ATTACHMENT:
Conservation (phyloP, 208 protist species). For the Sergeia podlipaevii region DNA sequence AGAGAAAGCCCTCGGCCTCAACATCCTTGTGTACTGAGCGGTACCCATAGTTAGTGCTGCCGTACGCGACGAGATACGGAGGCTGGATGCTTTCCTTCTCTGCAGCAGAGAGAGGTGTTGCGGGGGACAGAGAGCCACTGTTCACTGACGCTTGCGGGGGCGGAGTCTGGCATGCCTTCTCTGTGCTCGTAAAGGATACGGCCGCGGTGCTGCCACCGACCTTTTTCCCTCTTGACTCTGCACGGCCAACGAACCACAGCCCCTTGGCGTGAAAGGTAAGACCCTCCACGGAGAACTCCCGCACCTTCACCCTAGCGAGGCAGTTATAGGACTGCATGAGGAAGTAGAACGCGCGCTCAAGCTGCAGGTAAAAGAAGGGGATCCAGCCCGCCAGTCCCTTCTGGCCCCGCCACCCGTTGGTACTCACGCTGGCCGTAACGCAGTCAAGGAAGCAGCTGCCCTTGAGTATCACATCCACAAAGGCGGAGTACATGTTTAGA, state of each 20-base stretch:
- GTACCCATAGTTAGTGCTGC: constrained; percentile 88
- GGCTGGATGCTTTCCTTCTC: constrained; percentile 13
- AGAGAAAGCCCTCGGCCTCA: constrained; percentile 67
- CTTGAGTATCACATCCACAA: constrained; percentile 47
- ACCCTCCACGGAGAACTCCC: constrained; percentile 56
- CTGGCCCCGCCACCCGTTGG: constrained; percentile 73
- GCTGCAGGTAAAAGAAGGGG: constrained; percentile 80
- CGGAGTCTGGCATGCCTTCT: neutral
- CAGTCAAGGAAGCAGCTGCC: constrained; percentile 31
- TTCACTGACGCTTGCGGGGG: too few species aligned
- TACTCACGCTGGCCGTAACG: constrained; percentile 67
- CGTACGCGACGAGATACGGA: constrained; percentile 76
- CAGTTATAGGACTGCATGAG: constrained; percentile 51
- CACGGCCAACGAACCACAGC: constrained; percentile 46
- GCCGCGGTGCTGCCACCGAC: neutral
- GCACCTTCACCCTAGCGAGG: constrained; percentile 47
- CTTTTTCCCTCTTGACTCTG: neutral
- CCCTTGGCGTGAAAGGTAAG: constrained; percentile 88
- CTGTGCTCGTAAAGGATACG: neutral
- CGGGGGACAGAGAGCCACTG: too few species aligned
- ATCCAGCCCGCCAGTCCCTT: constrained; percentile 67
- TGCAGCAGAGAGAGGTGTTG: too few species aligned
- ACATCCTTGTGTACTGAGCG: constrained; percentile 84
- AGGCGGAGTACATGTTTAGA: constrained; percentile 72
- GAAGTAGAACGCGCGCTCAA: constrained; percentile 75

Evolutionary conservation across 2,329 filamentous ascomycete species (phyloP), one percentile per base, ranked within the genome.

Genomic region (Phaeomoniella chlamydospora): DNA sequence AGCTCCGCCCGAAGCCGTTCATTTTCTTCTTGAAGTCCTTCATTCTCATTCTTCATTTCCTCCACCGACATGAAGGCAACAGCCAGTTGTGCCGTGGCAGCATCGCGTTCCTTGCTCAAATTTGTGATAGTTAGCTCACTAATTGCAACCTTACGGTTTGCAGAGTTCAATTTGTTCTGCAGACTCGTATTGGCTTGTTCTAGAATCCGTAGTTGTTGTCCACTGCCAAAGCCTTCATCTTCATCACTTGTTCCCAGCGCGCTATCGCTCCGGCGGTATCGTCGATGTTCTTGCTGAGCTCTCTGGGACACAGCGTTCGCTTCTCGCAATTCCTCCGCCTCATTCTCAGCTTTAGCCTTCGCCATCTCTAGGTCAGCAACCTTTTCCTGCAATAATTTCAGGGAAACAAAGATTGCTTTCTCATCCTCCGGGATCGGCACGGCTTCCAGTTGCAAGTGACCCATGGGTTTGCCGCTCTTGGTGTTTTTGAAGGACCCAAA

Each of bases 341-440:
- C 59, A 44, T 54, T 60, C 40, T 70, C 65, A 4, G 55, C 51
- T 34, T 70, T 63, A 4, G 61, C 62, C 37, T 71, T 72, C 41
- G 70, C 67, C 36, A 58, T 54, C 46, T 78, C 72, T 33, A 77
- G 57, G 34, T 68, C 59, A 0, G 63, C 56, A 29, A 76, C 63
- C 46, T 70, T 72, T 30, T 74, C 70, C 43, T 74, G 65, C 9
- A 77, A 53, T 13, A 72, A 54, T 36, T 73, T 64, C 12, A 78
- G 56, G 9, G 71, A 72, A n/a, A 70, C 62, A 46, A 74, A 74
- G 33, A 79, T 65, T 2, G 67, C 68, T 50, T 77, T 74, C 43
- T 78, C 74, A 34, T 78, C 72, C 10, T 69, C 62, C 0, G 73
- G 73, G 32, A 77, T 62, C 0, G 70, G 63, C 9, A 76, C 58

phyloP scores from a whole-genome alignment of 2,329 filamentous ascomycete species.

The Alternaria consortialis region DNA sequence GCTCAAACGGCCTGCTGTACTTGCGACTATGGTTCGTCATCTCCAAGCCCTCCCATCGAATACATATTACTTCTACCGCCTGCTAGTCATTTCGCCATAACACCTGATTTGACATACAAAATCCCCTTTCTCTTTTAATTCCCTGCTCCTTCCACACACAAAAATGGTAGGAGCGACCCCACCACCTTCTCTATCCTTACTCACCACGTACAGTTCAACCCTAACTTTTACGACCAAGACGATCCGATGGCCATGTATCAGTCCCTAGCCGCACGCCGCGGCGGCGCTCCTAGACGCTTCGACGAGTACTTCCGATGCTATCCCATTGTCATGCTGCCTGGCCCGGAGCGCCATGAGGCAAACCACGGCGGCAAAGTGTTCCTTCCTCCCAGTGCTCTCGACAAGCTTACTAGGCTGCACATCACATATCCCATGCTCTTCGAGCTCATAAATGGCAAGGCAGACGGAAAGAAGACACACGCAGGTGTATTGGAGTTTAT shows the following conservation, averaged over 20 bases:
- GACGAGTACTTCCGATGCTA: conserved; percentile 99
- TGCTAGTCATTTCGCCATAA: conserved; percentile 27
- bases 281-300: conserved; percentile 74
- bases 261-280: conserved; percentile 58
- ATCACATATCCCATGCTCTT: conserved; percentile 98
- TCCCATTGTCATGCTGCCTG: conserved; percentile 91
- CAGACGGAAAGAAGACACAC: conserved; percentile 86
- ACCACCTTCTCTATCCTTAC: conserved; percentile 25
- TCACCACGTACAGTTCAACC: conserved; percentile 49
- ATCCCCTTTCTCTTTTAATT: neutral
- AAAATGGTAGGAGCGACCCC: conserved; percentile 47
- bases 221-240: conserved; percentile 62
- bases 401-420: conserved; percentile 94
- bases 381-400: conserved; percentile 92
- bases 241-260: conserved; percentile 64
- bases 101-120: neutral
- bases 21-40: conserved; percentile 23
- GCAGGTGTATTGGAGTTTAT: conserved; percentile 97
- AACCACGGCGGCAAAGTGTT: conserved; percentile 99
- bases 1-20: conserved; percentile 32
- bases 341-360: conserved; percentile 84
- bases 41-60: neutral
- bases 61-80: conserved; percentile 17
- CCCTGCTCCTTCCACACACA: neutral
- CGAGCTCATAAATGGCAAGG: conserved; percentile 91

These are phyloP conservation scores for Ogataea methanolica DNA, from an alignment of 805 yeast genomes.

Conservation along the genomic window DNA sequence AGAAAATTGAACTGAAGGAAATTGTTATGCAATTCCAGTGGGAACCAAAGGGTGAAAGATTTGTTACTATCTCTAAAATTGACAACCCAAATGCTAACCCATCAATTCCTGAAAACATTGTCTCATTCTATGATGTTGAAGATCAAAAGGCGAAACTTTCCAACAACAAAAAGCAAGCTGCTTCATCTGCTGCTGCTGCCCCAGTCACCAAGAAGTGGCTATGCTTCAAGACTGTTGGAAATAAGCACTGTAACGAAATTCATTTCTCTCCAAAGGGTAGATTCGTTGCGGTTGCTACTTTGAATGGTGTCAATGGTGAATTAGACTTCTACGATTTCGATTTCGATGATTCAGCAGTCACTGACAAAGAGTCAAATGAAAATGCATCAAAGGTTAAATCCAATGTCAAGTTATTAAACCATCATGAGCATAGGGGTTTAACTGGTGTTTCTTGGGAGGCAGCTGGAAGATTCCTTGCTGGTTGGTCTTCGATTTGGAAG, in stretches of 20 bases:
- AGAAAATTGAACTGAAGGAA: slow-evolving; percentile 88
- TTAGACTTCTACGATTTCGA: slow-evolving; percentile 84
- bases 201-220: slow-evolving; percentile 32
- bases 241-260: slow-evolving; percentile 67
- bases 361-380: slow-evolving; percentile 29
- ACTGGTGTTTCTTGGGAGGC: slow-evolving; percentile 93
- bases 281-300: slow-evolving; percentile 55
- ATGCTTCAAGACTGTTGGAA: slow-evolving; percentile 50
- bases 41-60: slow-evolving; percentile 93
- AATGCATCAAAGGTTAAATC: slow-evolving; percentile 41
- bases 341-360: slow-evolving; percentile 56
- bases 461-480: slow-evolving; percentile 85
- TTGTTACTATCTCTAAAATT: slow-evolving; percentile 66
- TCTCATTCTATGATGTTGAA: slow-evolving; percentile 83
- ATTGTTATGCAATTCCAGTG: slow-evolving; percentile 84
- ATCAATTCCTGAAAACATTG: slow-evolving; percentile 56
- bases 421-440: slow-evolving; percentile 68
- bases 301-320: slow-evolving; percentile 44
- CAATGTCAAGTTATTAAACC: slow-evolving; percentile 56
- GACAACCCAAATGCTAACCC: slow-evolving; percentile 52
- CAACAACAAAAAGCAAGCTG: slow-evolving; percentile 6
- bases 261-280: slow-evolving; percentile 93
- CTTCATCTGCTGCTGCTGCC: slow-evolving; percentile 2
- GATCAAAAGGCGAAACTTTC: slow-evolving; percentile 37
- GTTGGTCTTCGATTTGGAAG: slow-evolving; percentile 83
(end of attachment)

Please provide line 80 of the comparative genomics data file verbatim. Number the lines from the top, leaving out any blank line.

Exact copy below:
- bases 461-480: slow-evolving; percentile 85